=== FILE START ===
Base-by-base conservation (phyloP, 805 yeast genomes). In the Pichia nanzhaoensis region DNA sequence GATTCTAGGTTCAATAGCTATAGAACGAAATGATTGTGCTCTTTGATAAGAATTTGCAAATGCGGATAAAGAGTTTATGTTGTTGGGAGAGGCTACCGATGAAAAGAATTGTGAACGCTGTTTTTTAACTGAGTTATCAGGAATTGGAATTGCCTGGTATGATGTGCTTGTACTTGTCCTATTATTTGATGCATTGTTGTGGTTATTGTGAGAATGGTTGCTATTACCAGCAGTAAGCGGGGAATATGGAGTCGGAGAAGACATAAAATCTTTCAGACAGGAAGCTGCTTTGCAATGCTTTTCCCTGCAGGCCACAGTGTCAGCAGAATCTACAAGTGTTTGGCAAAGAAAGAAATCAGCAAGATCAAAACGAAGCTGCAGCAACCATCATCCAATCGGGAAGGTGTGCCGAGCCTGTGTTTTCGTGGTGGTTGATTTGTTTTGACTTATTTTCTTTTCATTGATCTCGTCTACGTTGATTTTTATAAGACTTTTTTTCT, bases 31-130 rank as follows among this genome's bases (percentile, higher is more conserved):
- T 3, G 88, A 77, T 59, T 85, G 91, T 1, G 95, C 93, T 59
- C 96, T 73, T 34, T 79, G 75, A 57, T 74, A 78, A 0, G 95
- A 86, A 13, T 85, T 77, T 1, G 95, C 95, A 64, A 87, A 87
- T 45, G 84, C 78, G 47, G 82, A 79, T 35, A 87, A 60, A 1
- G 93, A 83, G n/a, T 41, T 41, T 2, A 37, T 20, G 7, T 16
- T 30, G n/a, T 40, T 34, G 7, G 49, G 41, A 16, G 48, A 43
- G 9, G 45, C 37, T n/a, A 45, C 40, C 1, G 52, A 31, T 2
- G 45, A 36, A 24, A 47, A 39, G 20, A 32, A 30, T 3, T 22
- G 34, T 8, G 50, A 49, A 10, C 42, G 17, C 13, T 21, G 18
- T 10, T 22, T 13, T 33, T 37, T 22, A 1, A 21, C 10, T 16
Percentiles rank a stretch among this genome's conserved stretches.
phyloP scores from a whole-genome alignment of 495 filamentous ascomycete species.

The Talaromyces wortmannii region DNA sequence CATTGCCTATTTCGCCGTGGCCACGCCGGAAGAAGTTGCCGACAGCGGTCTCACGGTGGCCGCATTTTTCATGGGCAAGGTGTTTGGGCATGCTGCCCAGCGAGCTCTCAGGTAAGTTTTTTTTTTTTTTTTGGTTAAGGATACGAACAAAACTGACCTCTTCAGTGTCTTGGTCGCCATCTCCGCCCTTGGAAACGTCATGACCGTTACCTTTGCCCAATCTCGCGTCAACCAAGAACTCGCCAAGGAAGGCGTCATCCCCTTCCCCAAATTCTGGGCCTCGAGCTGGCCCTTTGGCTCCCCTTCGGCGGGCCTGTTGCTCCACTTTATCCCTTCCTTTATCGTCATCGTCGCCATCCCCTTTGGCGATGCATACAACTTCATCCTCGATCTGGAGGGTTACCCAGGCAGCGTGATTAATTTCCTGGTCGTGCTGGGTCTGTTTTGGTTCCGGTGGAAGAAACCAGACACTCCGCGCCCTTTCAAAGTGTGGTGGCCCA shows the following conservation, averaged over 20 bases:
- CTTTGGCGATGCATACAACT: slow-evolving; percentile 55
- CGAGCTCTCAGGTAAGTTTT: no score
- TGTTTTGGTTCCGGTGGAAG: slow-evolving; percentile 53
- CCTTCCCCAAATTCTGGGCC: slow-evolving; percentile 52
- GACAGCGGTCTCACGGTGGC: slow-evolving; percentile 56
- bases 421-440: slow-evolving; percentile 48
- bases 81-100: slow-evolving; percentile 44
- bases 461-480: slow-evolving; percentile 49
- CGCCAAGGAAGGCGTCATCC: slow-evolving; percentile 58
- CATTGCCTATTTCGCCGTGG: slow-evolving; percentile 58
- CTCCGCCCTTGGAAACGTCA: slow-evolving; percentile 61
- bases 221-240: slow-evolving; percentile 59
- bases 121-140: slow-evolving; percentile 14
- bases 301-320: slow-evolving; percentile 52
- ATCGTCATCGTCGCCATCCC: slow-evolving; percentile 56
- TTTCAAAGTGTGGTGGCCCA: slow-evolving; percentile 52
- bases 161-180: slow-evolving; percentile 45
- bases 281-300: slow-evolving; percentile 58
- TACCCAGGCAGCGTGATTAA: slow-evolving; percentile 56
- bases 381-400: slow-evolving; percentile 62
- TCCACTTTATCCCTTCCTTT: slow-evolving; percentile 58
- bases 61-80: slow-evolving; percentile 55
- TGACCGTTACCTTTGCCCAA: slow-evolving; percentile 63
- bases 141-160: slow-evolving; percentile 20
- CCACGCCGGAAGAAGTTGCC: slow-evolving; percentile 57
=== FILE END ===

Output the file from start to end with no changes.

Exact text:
Base-by-base conservation (phyloP, 805 yeast genomes). In the Pichia nanzhaoensis region DNA sequence GATTCTAGGTTCAATAGCTATAGAACGAAATGATTGTGCTCTTTGATAAGAATTTGCAAATGCGGATAAAGAGTTTATGTTGTTGGGAGAGGCTACCGATGAAAAGAATTGTGAACGCTGTTTTTTAACTGAGTTATCAGGAATTGGAATTGCCTGGTATGATGTGCTTGTACTTGTCCTATTATTTGATGCATTGTTGTGGTTATTGTGAGAATGGTTGCTATTACCAGCAGTAAGCGGGGAATATGGAGTCGGAGAAGACATAAAATCTTTCAGACAGGAAGCTGCTTTGCAATGCTTTTCCCTGCAGGCCACAGTGTCAGCAGAATCTACAAGTGTTTGGCAAAGAAAGAAATCAGCAAGATCAAAACGAAGCTGCAGCAACCATCATCCAATCGGGAAGGTGTGCCGAGCCTGTGTTTTCGTGGTGGTTGATTTGTTTTGACTTATTTTCTTTTCATTGATCTCGTCTACGTTGATTTTTATAAGACTTTTTTTCT, bases 31-130 rank as follows among this genome's bases (percentile, higher is more conserved):
- T 3, G 88, A 77, T 59, T 85, G 91, T 1, G 95, C 93, T 59
- C 96, T 73, T 34, T 79, G 75, A 57, T 74, A 78, A 0, G 95
- A 86, A 13, T 85, T 77, T 1, G 95, C 95, A 64, A 87, A 87
- T 45, G 84, C 78, G 47, G 82, A 79, T 35, A 87, A 60, A 1
- G 93, A 83, G n/a, T 41, T 41, T 2, A 37, T 20, G 7, T 16
- T 30, G n/a, T 40, T 34, G 7, G 49, G 41, A 16, G 48, A 43
- G 9, G 45, C 37, T n/a, A 45, C 40, C 1, G 52, A 31, T 2
- G 45, A 36, A 24, A 47, A 39, G 20, A 32, A 30, T 3, T 22
- G 34, T 8, G 50, A 49, A 10, C 42, G 17, C 13, T 21, G 18
- T 10, T 22, T 13, T 33, T 37, T 22, A 1, A 21, C 10, T 16
Percentiles rank a stretch among this genome's conserved stretches.
phyloP scores from a whole-genome alignment of 495 filamentous ascomycete species.

The Talaromyces wortmannii region DNA sequence CATTGCCTATTTCGCCGTGGCCACGCCGGAAGAAGTTGCCGACAGCGGTCTCACGGTGGCCGCATTTTTCATGGGCAAGGTGTTTGGGCATGCTGCCCAGCGAGCTCTCAGGTAAGTTTTTTTTTTTTTTTTGGTTAAGGATACGAACAAAACTGACCTCTTCAGTGTCTTGGTCGCCATCTCCGCCCTTGGAAACGTCATGACCGTTACCTTTGCCCAATCTCGCGTCAACCAAGAACTCGCCAAGGAAGGCGTCATCCCCTTCCCCAAATTCTGGGCCTCGAGCTGGCCCTTTGGCTCCCCTTCGGCGGGCCTGTTGCTCCACTTTATCCCTTCCTTTATCGTCATCGTCGCCATCCCCTTTGGCGATGCATACAACTTCATCCTCGATCTGGAGGGTTACCCAGGCAGCGTGATTAATTTCCTGGTCGTGCTGGGTCTGTTTTGGTTCCGGTGGAAGAAACCAGACACTCCGCGCCCTTTCAAAGTGTGGTGGCCCA shows the following conservation, averaged over 20 bases:
- CTTTGGCGATGCATACAACT: slow-evolving; percentile 55
- CGAGCTCTCAGGTAAGTTTT: no score
- TGTTTTGGTTCCGGTGGAAG: slow-evolving; percentile 53
- CCTTCCCCAAATTCTGGGCC: slow-evolving; percentile 52
- GACAGCGGTCTCACGGTGGC: slow-evolving; percentile 56
- bases 421-440: slow-evolving; percentile 48
- bases 81-100: slow-evolving; percentile 44
- bases 461-480: slow-evolving; percentile 49
- CGCCAAGGAAGGCGTCATCC: slow-evolving; percentile 58
- CATTGCCTATTTCGCCGTGG: slow-evolving; percentile 58
- CTCCGCCCTTGGAAACGTCA: slow-evolving; percentile 61
- bases 221-240: slow-evolving; percentile 59
- bases 121-140: slow-evolving; percentile 14
- bases 301-320: slow-evolving; percentile 52
- ATCGTCATCGTCGCCATCCC: slow-evolving; percentile 56
- TTTCAAAGTGTGGTGGCCCA: slow-evolving; percentile 52
- bases 161-180: slow-evolving; percentile 45
- bases 281-300: slow-evolving; percentile 58
- TACCCAGGCAGCGTGATTAA: slow-evolving; percentile 56
- bases 381-400: slow-evolving; percentile 62
- TCCACTTTATCCCTTCCTTT: slow-evolving; percentile 58
- bases 61-80: slow-evolving; percentile 55
- TGACCGTTACCTTTGCCCAA: slow-evolving; percentile 63
- bases 141-160: slow-evolving; percentile 20
- CCACGCCGGAAGAAGTTGCC: slow-evolving; percentile 57